It's fair to say that the last two years have presented small businesses worldwide with their fair share of challenges. Many of Australia's small business owners have been unable to financially stand on their own two feet, requiring monetary support from the government, which hasn't always been available. While initially the challenge mainly lied in the form of financial hardship, the focus has now shifted towards the healthcare system's capacity and protecting vulnerable people. While the government has continued to change the testing requirements, placing increasing reliance on rapid antigen tests (RATs) to relieve the PCR testing waits, there is a larger truth about this changing dynamic that many are not aware of.
The digital shift has changed the way marketers’ market, and how consumers consume marketing. The journey consumers take in 2021 is far different to the one they used to follow. Digital marketing is no longer just about having videos go viral and generating likes and comments.
In the past two years, we have seen a drastic change in the way we interact with each other. The COVID-19 pandemic happened, and meant that for the vast majority of us, the only way to remain connected with one and other was through our screens.
Overnight, we were forced into a new way of life, and digital transformation became essential for most businesses. Companies that were reluctant to jump on the digital wave had to quickly adapt to this new COVID normal of communicating online, and those that didn’t suffered the consequences.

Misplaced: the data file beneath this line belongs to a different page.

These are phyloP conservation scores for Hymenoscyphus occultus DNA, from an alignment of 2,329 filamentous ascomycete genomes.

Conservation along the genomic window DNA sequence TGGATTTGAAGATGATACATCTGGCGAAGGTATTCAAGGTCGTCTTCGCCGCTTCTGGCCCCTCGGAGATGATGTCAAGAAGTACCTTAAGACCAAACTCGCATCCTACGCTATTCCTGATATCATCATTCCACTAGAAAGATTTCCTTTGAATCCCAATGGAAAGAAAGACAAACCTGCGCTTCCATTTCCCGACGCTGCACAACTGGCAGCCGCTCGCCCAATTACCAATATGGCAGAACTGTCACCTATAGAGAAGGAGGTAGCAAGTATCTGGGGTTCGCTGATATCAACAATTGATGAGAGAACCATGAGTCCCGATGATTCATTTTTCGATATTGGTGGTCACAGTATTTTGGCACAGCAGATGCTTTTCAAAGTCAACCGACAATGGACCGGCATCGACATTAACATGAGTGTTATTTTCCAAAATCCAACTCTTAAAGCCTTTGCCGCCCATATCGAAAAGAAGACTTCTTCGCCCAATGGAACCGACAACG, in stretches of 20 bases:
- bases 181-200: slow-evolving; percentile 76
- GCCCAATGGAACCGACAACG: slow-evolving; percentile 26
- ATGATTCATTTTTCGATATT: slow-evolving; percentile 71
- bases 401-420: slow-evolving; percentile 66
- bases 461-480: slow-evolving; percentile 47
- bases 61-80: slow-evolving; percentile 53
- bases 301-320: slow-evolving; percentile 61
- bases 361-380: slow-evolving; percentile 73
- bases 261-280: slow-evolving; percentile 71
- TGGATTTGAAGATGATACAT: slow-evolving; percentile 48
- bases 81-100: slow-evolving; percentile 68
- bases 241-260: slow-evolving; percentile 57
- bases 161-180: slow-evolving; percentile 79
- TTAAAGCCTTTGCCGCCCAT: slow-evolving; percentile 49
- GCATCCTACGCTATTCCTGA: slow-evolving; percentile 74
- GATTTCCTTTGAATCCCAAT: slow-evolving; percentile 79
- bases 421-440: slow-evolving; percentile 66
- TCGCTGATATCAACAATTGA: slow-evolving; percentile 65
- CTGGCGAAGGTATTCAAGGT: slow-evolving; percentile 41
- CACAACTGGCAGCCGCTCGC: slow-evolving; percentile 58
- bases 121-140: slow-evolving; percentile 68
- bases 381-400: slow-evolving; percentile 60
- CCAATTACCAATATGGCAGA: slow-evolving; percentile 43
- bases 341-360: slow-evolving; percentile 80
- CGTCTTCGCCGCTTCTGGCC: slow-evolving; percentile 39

With the onset of COVID-19, change came quickly. Business shutdown, we learned to wear masks, lockdowns and curfews became a reality, and social distancing was the new norm. We were forced into our homes and still expected to maintain relationships, work productivity and motivation. And, although we were hopeful there would be an end in sight, the pandemic stretched on into 2021, giving rise to the persistent condition of languishing. Languishing saps your drive, disrupts your capacity to concentrate and increases your chances of cutting back on tasks. So, with the emotional long-haul of the pandemic, many people have been muddling through the day.
The COVID-19 pandemic has undoubtedly had an extreme impact on small businesses globally. These changes have required small businesses to adapt fast in an attempt to overcome the negative ramifications that come with a global pandemic.
With the onset of COVID-19, there have been significant lifestyle and working changes including social distancing and other pandemic measures. Given humans are naturally social creatures, the sudden changes caused by the pandemic have caused a severe cultural shock. For employees specifically, the widespread shift to working from home (WFH) and loss of face-to-face contact can threaten to dissolve company cultures, and leaders must now develop an action plan to keep culture alive!
So, when COVID hit, I thought it would pass. A few weeks of hysteria and then we would be back to normal. A small bump in the road.
Working remotely is one of the greatest challenges that a company can face, but it can also be a great opportunity for the company and the employees. As the traditional office space becomes a thing of the past, aided by the recent spread of COVID-19, more businesses are trying to adjust to remote work than ever before. Depending on what industry your company is in, this will either be a seamless transition or a very difficult one. How does a remote team operate? Below, we go into detail on what to expect as your team begins to work from home.